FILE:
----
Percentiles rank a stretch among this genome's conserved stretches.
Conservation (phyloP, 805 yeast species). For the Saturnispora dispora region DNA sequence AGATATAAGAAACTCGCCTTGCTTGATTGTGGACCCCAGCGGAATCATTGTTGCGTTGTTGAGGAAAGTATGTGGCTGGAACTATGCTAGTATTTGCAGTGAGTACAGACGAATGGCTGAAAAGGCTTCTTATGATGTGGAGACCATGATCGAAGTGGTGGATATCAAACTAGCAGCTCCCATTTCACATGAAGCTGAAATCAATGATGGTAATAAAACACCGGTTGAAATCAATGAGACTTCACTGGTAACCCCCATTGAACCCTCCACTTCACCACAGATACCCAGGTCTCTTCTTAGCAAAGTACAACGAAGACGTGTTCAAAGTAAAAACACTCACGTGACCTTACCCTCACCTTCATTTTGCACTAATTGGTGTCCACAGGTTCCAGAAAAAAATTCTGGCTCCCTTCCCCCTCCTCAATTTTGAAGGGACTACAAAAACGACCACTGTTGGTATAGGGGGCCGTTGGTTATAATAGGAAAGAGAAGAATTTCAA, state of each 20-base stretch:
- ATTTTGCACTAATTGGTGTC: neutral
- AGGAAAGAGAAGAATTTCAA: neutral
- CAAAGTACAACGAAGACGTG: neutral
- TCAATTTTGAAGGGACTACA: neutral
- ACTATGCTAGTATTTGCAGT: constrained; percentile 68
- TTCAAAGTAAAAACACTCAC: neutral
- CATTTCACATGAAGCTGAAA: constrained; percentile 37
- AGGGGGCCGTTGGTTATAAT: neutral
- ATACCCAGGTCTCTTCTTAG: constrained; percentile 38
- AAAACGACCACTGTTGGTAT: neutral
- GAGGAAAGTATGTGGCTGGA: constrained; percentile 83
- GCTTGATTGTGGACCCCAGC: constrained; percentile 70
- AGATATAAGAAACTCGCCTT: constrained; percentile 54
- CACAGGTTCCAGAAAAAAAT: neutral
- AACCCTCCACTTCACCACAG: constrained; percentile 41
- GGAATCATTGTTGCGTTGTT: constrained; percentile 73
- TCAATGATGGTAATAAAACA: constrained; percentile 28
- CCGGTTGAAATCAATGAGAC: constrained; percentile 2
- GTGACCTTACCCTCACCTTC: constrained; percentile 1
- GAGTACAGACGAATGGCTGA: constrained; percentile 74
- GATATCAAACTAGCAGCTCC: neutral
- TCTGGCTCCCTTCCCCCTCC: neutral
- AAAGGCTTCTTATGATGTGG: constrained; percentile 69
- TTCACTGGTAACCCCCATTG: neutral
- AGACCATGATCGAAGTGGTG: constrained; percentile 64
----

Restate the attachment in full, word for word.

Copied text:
Percentiles rank a stretch among this genome's conserved stretches.
Conservation (phyloP, 805 yeast species). For the Saturnispora dispora region DNA sequence AGATATAAGAAACTCGCCTTGCTTGATTGTGGACCCCAGCGGAATCATTGTTGCGTTGTTGAGGAAAGTATGTGGCTGGAACTATGCTAGTATTTGCAGTGAGTACAGACGAATGGCTGAAAAGGCTTCTTATGATGTGGAGACCATGATCGAAGTGGTGGATATCAAACTAGCAGCTCCCATTTCACATGAAGCTGAAATCAATGATGGTAATAAAACACCGGTTGAAATCAATGAGACTTCACTGGTAACCCCCATTGAACCCTCCACTTCACCACAGATACCCAGGTCTCTTCTTAGCAAAGTACAACGAAGACGTGTTCAAAGTAAAAACACTCACGTGACCTTACCCTCACCTTCATTTTGCACTAATTGGTGTCCACAGGTTCCAGAAAAAAATTCTGGCTCCCTTCCCCCTCCTCAATTTTGAAGGGACTACAAAAACGACCACTGTTGGTATAGGGGGCCGTTGGTTATAATAGGAAAGAGAAGAATTTCAA, state of each 20-base stretch:
- ATTTTGCACTAATTGGTGTC: neutral
- AGGAAAGAGAAGAATTTCAA: neutral
- CAAAGTACAACGAAGACGTG: neutral
- TCAATTTTGAAGGGACTACA: neutral
- ACTATGCTAGTATTTGCAGT: constrained; percentile 68
- TTCAAAGTAAAAACACTCAC: neutral
- CATTTCACATGAAGCTGAAA: constrained; percentile 37
- AGGGGGCCGTTGGTTATAAT: neutral
- ATACCCAGGTCTCTTCTTAG: constrained; percentile 38
- AAAACGACCACTGTTGGTAT: neutral
- GAGGAAAGTATGTGGCTGGA: constrained; percentile 83
- GCTTGATTGTGGACCCCAGC: constrained; percentile 70
- AGATATAAGAAACTCGCCTT: constrained; percentile 54
- CACAGGTTCCAGAAAAAAAT: neutral
- AACCCTCCACTTCACCACAG: constrained; percentile 41
- GGAATCATTGTTGCGTTGTT: constrained; percentile 73
- TCAATGATGGTAATAAAACA: constrained; percentile 28
- CCGGTTGAAATCAATGAGAC: constrained; percentile 2
- GTGACCTTACCCTCACCTTC: constrained; percentile 1
- GAGTACAGACGAATGGCTGA: constrained; percentile 74
- GATATCAAACTAGCAGCTCC: neutral
- TCTGGCTCCCTTCCCCCTCC: neutral
- AAAGGCTTCTTATGATGTGG: constrained; percentile 69
- TTCACTGGTAACCCCCATTG: neutral
- AGACCATGATCGAAGTGGTG: constrained; percentile 64